or more than a decade now, international actors (governmental, inter-governmental, and humanitarian) have worked to advance civilian protection in contexts of armed conflict. Distinct but related agendas concerning protection of civilians (POC) and the responsibility to protect (R2P) have been institutionalized through international debates and resolutions, and through peace operation practices in such diverse settings as Haiti, the Democratic Republic of the Congo, and Somalia. Canada was instrumental in advancing both agendas, and Canadians continue to be prominent in their study and practice.
Despite these promising normative advances, however, the practical results of these international efforts remain limited and ambiguous. Indeed, as international actors struggle with inadequate resources, uncertain mandates, and insufficient understanding of local actors and contexts, attention has increasingly been focused on local, community-based civilian protection strategies and practices that are often the most creative and reliable ways of surviving, physically, emotionally, and socially.
Practitioners and scholars alike have developed a new appreciation for the extraordinary capacities of diverse groups and communities to navigate through violence. Yet, these local capacities remain inadequately studied and understood. In particular, we still know too little about similarities and differences among civilian self-protection strategies in diverse regional contexts, about how different “ways of knowing” can help us explain these practices, and about how local and international efforts relate to and affect each other, or may even contradict each other.
It was these crucial knowledge gaps, and the policy failings that flow from them, that prompted us to organize an international workshop at the Centre for Foreign Policy Studies, Dalhousie University, on “Surviving Violence: Comparative Perspectives.” Organized in collaboration with the Dalhousie-based Resilience Research Centre and Roméo Dallaire’s Child Soldiers Initiative, the goal of this workshop was to build a cross-regional and thematic understanding of the forms of civilian protection and survival in situations of violent conflict and their aftermath, and how these efforts are (mis)understood and (dis)connected from international efforts.
Bringing together scholars, practitioners, and survivors of armed conflict, the workshop reviewed competing theories and methods for the study of civilian protection, with particular emphasis on the relationship between local and international efforts. Participants brought deep understanding of the nature and challenges of civilian and community survival in such diverse and troubled settings as Colombia, Peru, Mexico, Haiti, northern Uganda, Sierra Leone, the Democratic Republic of the Congo, Sudan, Syria, and South Africa. An evening reception was also held featuring an art exhibition, spoken-word performance, poetry readings, and presentations highlighting the role of the arts in fostering resilience and resistance during mass violence. The public event attracted students, community members, activists, and artists from Halifax and beyond.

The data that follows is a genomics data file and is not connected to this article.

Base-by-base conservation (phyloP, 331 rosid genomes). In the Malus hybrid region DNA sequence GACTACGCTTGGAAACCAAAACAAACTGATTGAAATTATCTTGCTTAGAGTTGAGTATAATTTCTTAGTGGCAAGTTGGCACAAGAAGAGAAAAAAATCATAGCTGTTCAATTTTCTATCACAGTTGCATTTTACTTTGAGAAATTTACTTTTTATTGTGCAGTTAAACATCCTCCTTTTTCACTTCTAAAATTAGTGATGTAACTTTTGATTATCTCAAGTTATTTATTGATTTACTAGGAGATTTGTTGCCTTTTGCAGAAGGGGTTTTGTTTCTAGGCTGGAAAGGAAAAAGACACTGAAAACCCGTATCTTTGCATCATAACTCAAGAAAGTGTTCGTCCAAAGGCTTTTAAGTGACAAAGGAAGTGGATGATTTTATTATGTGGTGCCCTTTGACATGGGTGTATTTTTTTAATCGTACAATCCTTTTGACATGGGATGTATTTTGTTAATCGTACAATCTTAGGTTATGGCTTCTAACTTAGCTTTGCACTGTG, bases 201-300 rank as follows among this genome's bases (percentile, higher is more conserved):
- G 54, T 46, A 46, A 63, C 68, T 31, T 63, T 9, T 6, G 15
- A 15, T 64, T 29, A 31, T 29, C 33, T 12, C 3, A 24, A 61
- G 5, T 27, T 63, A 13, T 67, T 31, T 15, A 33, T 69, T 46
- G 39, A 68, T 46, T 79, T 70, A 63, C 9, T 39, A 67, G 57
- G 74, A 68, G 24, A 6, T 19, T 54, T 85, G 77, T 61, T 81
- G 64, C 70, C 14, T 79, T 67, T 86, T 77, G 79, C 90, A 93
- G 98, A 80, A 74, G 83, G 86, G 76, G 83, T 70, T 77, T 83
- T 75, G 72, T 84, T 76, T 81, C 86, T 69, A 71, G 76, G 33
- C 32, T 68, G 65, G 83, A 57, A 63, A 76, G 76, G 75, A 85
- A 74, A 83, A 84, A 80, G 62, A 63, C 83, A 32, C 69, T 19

The contributions in this OpenCanada.org series reflect a small sample of the rich insights and diverse experiences that were explored in the workshop. As Nils Carstensen notes in his contribution, civilian self-protection will never be sufficient on its own to provide sustainable security for vulnerable communities. Yet, the cases discussed here also make clear that in most situations, local and civilian efforts have proven far more reliable than internationally sponsored and delivered ones. There is a need to build mutual understanding between the groups providing these different forms of protection, and for international actors, in particular, to develop a much stronger appreciation for the creativity, determination, diversity, and accomplishments of local forms of survival.
– David Black with Carla Suarez
David Black is Director of the Centre for Foreign Policy Studies and Lester B. Pearson Professor of International Development Studies at Dalhousie University.
Carla Suarez is a Trudeau Scholar in the Political Science department at Dalhousie University.
Agents of Change
Evelyn Amony was held by the LRA for 11 and a half years. Here she tells the story of her captivity and her life afterward. Written with Tamara Shaya.
Rebuilding Lives in Uganda
An interview with Ketty Anyeko, about her work helping young women who were abducted by the LRA reintegrate into society.
Survival in the Everyday of Armed Violence
Carla Suarez on the strategies civilians use to protect themselves when faced with violence.
Local Protection / Global Protection
Nils Carstensen on how communities working to protect themselves view outside organizations.
Christina Clark-Kazak on how young Congolese refugees in Uganda protect themselves.
The State of Civilian Protection
An interview with Carla Suarez, co-coordiator of the Surviving Violence workshop, about the aims and successes of the workshop.
Resistance and Suffering
Eliana Suarez on how a group of Peruvian women survived that country’s political violence.